Dispute Over Management of .Jobs Addresses Takes a Nasty Turn

As the issues surrounding the management of .jobs Internet addresses move to arbitration, the positions taken by the leading parties are not only solidifying, but becoming rancorous.

In a public letter, the Internet Corporation for Assigned Names and Numbers accuses .jobs manager Employ Media of “bad faith” during negotiations to resolve matters.

It appears, says the letter from ICANN’s attorney Eric Enson, “that Employ Media has no intention of working cooperatively with ICANN to resolve this dispute.”

Detailed response from .Jobs Coalition

The dispute stems from Employ Media’s awarding of tens of thousands of Internet addresses to the DirectEmployers Association. The so-called “Dot Jobs Universe“ is a vast network of job boards using geographic, occupational, and geo-occupational names with the .jobs suffix to facilitate job seeker searches.

On February 27th, ICANN sent Employ Media a notice of breach of contract, which, in strong language, alleged the Dot Jobs Universe violated Employ Media’s charter. The letter further accused the .jobs manager, and its partner, the Society for Human Resource Management, with creating rules so “loose” they “appear to exclusively serve the financial interests of Employ Media and SHRM.”

Employ Media availed itself of the “cooperative engagement” provision of the contract, which is a process of negotiation intended to amicably reach a resolution without legal action. After two extensions to the initial 30-day period, Employ Media filed a notice to seek arbitration.

Filing the arbitration request before the end of the second extension, and before complying with certain terms to which it had previously agreed, “is disappointing and a clear sign of bad faith” by Employ Media, attorney Enson wrote.

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No response yet to a request for comment from Employ Media. It’s also unknown if a meeting attorney Eric Enson requested for today is scheduled or took place.

Meanwhile, The .JOBS Charter Compliance Coalition today issued a detailed rebuttal to the claims made in Employ Media’s arbitration request. The request, said the Coalition, contans “numerous misrepresentations and omissions.”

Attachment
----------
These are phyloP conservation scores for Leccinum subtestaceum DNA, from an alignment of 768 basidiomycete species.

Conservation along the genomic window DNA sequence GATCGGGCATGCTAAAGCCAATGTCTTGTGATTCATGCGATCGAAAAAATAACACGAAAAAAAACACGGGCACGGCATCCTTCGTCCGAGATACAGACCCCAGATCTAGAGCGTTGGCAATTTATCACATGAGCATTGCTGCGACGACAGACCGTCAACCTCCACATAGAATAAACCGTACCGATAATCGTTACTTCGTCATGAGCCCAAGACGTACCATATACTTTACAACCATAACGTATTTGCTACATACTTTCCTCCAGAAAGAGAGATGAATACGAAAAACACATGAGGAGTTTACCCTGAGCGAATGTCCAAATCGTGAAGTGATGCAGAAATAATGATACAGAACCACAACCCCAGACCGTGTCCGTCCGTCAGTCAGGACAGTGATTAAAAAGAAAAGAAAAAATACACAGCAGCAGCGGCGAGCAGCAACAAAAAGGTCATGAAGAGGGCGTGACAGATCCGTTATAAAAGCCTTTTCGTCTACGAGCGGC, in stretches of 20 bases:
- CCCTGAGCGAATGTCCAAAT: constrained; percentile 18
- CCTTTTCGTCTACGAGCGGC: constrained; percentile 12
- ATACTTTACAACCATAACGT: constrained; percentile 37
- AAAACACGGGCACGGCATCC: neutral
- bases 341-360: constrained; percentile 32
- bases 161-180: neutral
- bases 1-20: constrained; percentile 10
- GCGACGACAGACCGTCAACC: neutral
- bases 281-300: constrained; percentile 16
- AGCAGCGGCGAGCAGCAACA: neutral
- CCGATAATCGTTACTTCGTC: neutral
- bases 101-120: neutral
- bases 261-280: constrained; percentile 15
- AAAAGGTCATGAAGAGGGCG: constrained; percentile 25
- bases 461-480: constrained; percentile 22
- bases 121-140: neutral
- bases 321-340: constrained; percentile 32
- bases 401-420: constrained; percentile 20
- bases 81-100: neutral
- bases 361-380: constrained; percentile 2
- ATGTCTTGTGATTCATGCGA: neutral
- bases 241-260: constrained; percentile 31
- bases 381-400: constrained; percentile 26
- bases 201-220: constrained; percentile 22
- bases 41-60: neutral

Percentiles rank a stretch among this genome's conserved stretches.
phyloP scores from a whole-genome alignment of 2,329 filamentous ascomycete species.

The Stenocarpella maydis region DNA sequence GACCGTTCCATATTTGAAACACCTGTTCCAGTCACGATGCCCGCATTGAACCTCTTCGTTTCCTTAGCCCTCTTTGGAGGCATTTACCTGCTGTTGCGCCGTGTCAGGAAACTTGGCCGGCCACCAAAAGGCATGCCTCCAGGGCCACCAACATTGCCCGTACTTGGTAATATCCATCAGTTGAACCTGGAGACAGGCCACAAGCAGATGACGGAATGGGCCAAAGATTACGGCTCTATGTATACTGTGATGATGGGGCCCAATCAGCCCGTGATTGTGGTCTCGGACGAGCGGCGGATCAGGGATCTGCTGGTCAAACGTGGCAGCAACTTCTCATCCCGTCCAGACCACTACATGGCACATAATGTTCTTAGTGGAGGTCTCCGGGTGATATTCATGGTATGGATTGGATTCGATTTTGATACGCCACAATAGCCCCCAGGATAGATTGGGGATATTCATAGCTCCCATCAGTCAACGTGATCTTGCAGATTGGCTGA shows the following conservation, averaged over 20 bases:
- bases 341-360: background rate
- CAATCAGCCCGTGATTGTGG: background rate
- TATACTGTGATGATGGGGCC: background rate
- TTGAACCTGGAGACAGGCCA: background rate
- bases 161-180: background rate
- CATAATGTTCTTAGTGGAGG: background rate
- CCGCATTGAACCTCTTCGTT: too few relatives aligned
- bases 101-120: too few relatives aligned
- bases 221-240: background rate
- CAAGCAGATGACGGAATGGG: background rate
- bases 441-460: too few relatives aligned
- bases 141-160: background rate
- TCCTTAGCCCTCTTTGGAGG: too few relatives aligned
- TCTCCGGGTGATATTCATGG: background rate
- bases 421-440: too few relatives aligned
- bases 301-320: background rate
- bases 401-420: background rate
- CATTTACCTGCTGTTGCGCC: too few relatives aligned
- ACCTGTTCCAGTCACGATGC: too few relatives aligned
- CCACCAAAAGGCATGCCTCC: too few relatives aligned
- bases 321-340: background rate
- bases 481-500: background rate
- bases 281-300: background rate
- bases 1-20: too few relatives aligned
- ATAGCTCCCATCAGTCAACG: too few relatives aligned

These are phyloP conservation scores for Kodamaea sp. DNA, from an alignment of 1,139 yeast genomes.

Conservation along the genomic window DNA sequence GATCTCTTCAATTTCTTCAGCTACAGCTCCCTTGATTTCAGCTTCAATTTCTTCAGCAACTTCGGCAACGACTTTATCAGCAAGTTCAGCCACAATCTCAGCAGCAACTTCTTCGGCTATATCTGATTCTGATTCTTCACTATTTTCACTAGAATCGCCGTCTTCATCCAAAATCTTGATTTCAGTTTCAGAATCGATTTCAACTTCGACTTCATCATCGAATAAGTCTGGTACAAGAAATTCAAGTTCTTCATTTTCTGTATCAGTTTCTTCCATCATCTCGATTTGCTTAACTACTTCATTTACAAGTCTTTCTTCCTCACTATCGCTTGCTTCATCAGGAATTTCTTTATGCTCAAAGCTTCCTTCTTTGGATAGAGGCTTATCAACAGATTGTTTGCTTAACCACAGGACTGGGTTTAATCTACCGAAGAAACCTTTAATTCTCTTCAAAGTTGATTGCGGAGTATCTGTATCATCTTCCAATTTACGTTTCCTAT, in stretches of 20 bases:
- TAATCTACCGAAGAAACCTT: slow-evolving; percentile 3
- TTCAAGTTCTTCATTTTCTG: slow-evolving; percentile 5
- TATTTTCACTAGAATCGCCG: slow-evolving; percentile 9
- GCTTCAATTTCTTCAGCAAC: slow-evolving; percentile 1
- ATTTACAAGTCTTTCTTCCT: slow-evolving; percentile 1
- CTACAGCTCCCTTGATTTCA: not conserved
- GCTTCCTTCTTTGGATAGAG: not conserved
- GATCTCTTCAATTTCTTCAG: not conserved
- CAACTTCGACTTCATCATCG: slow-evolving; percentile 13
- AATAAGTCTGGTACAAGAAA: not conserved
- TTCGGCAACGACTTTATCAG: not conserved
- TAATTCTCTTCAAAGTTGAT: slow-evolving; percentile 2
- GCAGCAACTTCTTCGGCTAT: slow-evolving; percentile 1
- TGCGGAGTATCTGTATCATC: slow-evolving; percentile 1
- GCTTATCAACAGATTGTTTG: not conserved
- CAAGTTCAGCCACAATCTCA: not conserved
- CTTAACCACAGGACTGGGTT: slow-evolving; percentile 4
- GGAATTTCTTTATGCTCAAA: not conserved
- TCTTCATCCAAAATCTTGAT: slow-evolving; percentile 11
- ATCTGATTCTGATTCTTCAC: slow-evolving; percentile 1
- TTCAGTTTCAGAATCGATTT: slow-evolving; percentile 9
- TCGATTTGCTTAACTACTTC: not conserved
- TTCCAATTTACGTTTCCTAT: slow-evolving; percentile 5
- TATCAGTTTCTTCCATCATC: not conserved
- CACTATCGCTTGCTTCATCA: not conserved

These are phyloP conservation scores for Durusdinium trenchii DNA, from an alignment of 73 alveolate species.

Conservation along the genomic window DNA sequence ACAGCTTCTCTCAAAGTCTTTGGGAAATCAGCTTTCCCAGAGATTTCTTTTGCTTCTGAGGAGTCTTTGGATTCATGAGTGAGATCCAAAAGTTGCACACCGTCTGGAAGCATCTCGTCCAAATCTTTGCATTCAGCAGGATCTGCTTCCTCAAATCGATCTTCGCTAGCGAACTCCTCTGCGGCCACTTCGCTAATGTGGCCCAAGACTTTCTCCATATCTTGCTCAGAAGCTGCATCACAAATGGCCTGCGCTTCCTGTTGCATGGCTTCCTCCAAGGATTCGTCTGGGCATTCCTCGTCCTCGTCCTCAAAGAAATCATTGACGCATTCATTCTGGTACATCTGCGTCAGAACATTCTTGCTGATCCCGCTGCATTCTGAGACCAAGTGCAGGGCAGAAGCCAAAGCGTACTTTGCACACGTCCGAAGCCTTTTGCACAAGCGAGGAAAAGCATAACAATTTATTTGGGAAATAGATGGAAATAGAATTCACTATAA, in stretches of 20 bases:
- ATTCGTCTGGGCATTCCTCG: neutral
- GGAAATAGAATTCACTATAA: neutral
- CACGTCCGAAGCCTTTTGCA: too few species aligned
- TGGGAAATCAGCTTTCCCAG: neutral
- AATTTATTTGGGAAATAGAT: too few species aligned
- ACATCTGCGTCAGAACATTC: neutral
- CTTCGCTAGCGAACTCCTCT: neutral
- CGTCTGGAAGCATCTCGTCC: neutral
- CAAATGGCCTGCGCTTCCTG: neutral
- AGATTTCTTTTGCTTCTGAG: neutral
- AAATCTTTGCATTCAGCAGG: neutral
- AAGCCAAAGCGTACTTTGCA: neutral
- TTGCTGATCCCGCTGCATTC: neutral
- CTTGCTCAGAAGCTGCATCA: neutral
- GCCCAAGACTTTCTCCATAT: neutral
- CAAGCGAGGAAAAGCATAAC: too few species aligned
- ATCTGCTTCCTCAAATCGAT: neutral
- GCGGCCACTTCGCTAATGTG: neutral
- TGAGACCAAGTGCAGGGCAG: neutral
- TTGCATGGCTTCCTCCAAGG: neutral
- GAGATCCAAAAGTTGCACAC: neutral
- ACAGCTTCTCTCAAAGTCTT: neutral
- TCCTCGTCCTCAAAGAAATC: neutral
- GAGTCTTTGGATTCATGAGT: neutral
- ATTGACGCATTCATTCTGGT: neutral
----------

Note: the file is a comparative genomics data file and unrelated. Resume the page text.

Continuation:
“The Coalition believes that Employ Media simply cannot provide any reasonable response that would explain away the indisputable fact that the Charter does not permit the operation of job boards that advertise job openings for multiple employers,” the Coalition says, in the letter signed by chair John Bell.

Among the members of the coalition are the world’s two largest job boards – Monster and CareerBuilder — as well as the job board trade group, the International Association of Employment Web Sites. The Newspaper Association of America, representing most daily newspapers in the U.S., the American Hospital Association, the American Staffing Association, and Shaker Recruitment Advertising and Communications are also among the listed coalition members.

John Zappe is the editor of TLNT.com and a contributing editor of ERE.net. John was a newspaper reporter and editor until his geek gene lead him to launch his first website in 1994. He developed and managed online newspaper employment sites and sold advertising services to recruiters and employers. Before joining ERE Media in 2006, John was a senior consultant and analyst with Advanced Interactive Media and previously was Vice President of Digital Media for the Los Angeles Newspaper Group.

Besides writing for ERE, John consults with staffing firms and employment agencies, providing content and managing their social media programs. He also works with organizations and businesses to assist with audience development and marketing. In his spare time  he can be found hiking in the California mountains or competing in canine agility and obedience competitions.

You can contact him here.


1 Comment on “Dispute Over Management of .Jobs Addresses Takes a Nasty Turn

  1. The letter from ICANN’s attorney is truly amazing. We’re in uncharted territory here, folks. They’ve never reversed themselves like they did in this dispute and to accuse one of their own sponsors of one of their own top level domains of acting in bad faith, well, that’s remarkable.

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